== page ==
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Shearin v. State

Court of Appeals of Missouri, Southern District, First Division

September 4, 2014

PAUL SHEARIN, Appellant,


For Appellant: Daniel T. Moore, of Poplar Bluff, Missouri.

For Respondent: Chris Koster, Attorney General and Gabriel E. Harris, Assistant Attorney General, of Jefferson City, Missouri.



Page 587


Paul Shearin (" Shearin" ) appeals from the motion court's dismissal of his Rule 24.035[1] motion for post-conviction relief. Because dismissal was appropriate, we affirm.

Factual and Procedural Background

Shearin was charged with the class A felony of robbery in the first degree, a violation of section 569.020. On March 22, 2007, pursuant to a plea agreement, Shearin pled guilty to that charge. The plea court sentenced Shearin to 15 years, suspended the execution of the sentence, and placed Shearin on probation for 5 years.

Thereafter, during the term of Shearin's probation, probation violation reports were filed against Shearin on July 11, 2007; December 14, 2009; November 25, 2011; and December 19, 2011. On December 5, 2011, the State filed a motion for the revocation of Shearin's probation.

On April 26, 2012, a probation violation hearing was held. Shearin personally appeared at the hearing with counsel. As indicated by the following colloquy, Shearin waived--through his counsel--the right to a formal hearing and admitted to violating probation:

THE COURT: Admitting the violation of the terms and conditions of probation in this case.
[SHEARIN'S COUNSEL]: That is correct, Your Honor. We are waiving the right to a formal hearing.

In exchange for waiving a formal hearing, Shearin--through defense counsel--requested additional time so that he could present arguments and evidence against the execution of his 15-year sentence. The State indicated it was ready to proceed

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and it would seek execution of Shearin's sentence. Upon the request of defense counsel, the plea court scheduled a hearing for June 14, 2012, which was later continued to June 28, 2012.

On June 28, 2012, Shearin failed to appear for the scheduled hearing. The plea court issued a warrant for Shearin's arrest, which was later served. Shearin thereafter appeared for an August 23, 2012 hearing at which the plea court revoked Shearin's probation and executed his 15-year sentence.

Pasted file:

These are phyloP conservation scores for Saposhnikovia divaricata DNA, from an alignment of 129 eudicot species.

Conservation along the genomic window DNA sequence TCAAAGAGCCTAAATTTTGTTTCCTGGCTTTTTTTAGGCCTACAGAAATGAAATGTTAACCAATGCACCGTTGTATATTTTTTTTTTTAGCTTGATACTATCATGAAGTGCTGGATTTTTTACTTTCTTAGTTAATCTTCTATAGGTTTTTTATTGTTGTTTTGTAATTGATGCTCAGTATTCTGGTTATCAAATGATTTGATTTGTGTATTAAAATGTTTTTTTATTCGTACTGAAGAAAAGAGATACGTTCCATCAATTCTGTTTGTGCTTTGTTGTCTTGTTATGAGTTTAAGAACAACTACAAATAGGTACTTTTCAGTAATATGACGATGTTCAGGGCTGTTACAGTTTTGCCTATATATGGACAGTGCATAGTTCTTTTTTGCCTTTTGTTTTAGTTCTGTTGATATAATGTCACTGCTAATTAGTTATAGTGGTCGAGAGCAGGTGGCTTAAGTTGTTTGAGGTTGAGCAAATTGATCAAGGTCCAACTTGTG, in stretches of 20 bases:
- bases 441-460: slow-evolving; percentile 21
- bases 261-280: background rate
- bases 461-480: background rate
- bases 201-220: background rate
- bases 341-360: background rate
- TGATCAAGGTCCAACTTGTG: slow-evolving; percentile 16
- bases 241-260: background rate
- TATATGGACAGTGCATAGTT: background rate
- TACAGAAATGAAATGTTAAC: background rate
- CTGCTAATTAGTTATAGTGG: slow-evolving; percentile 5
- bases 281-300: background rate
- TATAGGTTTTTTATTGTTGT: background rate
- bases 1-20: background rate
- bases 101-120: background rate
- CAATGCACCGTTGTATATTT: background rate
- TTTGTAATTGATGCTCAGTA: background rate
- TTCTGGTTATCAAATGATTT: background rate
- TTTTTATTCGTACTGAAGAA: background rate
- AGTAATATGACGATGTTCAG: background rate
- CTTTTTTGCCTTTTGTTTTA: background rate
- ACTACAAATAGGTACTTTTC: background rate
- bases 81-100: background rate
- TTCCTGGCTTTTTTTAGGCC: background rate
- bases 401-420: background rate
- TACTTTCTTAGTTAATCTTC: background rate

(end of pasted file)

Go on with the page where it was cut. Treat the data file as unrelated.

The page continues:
On December 28, 2012, Shearin filed a pro se Rule 24.035 motion, which was later amended on April 11, 2013, by appointed counsel. In his amended motion, Shearin alleged that he was denied due process in that he " never admitted to a violation of probation" ; " no evidence was ever adduced upon which the court might have found a violation of probation" ; he " did not knowingly, voluntarily or intelligently advise counsel he could waive the hearing on the probation violation" ; plus that counsel previously had been ineffective in connection with Shearin's acceptance of the State's plea bargain.

On October 17, 2013, the State, citing the " escape rule," [2] filed a motion that sought complete dismissal of Shearin's Rule 24.035 motion. The State's motion also sought partial dismissal of Shearin's Rule 24.035 motion for the reason that Shearin was not entitled to relief under Rule 24.035 for claims of ineffective assistance of counsel in a probation revocation proceeding. On October 20, 2013, the motion court granted the State's motion for complete dismissal pursuant to the escape rule.[3] This appeal followed.

In his sole and narrow point on appeal, Shearin claims that to the extent that his Rule 24.035 motion challenged the execution of his 15-year sentence on August 23, 2012, the trial court erred in dismissing the motion under the escape rule. In effect, Shearin claims the escape rule lies only if a defendant remains at large when the time comes to decide the case, a view rejected by the main case cited by Shearin. See Robinson v. State, 854 S.W.2d 393, 395 (Mo. banc 1993). Various factors justify the escape rule's use in cases where the defendant is recaptured before the court can rule. Id.[4]

What Robinson does hold is " that the escape rule should not be used to dismiss challenges to post-capture errors." Id. at 396.

It is one thing to say that a defendant constructively waives errors in law that have occurred at the time of escape ; it is quite another to say that, having escaped and returned, the defendant is no

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longer entitled to be treated as provided by law because the escape forfeits all rights of appeal for the future. To the extent that this Rule 24.035 motion challenges errors that occurred after the movant returned to custody, the escape rule does not apply.

Id. (emphasis added). This does not aid Shearin. His motion may challenge a post-recapture execution of sentence, but his allegations of error--his reasons for seeking relief--pre-dated his escape.

Since Shearin raises no other complaint about the escape rule or its application by the motion court, we reject his sole point and affirm the motion court's dismissal.[5]

JEFFREY W. BATES, J. - Concurs, DANIEL E. SCOTT, J. - Concurs

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